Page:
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Honeywell and University of Wisconsin-Milwaukee Reduce Campus Utility Costs and Carbon Dioxide Emissions

04/22/2011 10:00AMSign-up to receive press releases.

Honeywell announced it has completed the company’s first energy-efficient building upgrades at the University of Wisconsin-Milwaukee (UWM), saving the school an estimated $620,000 in annual energy costs. The work is part of a multi-phase, $21.7 million energy conservation and infrastructure renewal program.

All of the improvements UWM has asked Honeywell to make are expected to reduce energy and operating expenses by $30.8 million over the next two decades. They will also trim electricity use by more than 10 million kilowatt-hours annually—enough energy to power nearly 940 homes. And they will decrease annual carbon dioxide emissions by an anticipated 31 million pounds as well.

Honeywell is completing the work under three 20-year performance contracts with the university. These contracts allow school officials to pay for the upgrades using the savings they generate, which Honeywell guarantees. As a result, the program won’t increase school budgets or require additional taxpayer dollars.

“Through our Energy Matters program, we demonstrate how progressive partnerships lead to environmental improvements and cost savings that benefit everyone,” said UWM Interim Chancellor Michael R. Lovell. “By working with external partners like Honeywell, we’re making it possible for faculty, staff, and students to better understand sustainability and make meaningful reductions in the amount of energy, water, and other resources UWM requires to operate each day.”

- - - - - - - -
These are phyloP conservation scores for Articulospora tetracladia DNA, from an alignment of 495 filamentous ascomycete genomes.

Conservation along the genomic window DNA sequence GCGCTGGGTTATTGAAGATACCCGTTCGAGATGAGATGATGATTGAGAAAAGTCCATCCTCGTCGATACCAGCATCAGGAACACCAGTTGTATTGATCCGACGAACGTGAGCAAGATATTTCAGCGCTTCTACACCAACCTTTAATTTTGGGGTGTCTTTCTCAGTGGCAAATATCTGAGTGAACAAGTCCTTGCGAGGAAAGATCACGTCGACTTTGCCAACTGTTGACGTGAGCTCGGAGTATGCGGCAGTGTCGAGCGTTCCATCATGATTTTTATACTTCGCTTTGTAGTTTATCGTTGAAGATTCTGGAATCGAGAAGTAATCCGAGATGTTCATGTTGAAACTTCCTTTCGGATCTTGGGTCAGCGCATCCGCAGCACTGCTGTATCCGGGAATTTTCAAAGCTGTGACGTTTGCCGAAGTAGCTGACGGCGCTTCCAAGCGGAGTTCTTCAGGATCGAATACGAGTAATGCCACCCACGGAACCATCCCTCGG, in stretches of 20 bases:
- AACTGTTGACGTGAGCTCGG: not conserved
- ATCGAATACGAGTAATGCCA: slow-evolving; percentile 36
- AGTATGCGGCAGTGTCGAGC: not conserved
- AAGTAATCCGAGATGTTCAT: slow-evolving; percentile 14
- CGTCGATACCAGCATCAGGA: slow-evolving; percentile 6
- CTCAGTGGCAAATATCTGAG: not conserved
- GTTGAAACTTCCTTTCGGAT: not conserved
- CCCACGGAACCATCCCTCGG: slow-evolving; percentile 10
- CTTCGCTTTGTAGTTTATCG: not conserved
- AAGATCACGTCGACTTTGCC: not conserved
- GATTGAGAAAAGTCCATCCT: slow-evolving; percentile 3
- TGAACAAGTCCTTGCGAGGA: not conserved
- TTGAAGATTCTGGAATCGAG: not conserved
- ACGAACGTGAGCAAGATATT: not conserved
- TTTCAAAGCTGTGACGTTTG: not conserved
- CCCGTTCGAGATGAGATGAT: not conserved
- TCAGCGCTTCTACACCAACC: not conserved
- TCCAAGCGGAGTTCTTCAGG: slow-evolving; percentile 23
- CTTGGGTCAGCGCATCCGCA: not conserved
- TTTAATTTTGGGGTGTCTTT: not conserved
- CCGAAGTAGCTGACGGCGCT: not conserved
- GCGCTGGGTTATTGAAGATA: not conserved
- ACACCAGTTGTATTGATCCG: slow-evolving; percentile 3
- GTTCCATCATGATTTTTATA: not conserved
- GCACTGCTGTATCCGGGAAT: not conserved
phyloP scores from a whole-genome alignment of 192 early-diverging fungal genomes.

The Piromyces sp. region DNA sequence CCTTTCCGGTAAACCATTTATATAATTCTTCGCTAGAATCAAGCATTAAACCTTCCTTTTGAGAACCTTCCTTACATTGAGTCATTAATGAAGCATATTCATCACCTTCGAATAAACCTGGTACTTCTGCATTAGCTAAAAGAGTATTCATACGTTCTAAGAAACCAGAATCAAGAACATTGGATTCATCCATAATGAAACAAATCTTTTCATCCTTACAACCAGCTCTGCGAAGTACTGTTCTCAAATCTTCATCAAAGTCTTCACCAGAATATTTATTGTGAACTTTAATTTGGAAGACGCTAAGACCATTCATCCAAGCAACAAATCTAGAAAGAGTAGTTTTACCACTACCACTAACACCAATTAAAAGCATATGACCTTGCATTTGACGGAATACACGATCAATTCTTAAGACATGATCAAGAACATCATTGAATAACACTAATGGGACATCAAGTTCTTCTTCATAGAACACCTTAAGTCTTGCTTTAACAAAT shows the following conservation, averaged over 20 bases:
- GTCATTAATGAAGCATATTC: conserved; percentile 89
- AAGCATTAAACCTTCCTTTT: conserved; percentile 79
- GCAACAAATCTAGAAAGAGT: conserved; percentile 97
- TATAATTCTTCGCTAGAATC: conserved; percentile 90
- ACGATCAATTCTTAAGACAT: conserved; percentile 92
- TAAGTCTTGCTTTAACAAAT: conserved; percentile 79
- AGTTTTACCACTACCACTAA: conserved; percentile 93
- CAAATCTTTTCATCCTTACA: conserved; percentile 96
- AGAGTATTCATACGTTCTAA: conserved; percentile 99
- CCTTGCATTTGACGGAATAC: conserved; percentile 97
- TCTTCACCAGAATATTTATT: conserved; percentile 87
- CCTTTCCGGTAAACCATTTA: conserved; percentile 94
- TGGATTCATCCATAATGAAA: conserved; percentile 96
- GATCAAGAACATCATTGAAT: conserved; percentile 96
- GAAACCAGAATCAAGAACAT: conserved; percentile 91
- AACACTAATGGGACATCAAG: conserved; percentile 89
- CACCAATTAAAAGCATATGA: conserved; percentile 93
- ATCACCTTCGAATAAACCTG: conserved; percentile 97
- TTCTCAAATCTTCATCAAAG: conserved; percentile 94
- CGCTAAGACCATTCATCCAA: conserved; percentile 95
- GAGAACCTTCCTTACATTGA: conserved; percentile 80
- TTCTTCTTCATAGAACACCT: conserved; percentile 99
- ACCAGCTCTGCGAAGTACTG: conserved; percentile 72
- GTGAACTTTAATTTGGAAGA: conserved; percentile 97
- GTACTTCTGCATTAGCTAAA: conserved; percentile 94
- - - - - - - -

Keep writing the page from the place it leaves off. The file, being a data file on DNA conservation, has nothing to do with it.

To kick off the program, Honeywell performed a comprehensive energy audit on campus to identify opportunities to improve efficiency, particularly focusing on the ten facilities with the largest utility bills. The first phase of the program included improvements to five of those buildings and incorporated a variety of conservation measures, such as:
• Updating building controls and HVAC systems to give facility personnel more granular control of comfort and energy consumption;
• Replacing lighting with high-efficiency fixtures and occupancy sensors;
• Weather-stripping, caulking, and sealing buildings to reduce the loss of conditioned air;
• Installing high-efficiency plumbing fixtures that lower water use and bills.

Honeywell is also helping UWM improve energy awareness with a sustainability dashboard that tracks real-time energy use and carbon dioxide emissions to showcase the impact of the upgrades. The dashboard can be accessed online at http://buildingdashboard.net/uwm. The university will also include a physical display at the Golda Meir Library.

Honeywell recently began construction on a second phase that includes similar upgrades at the five other facilities. The company started work on a third retrofit project at the University Services Research Building. In addition, UWM and Honeywell are discussing improvements at several on-campus housing facilities and the university data center.


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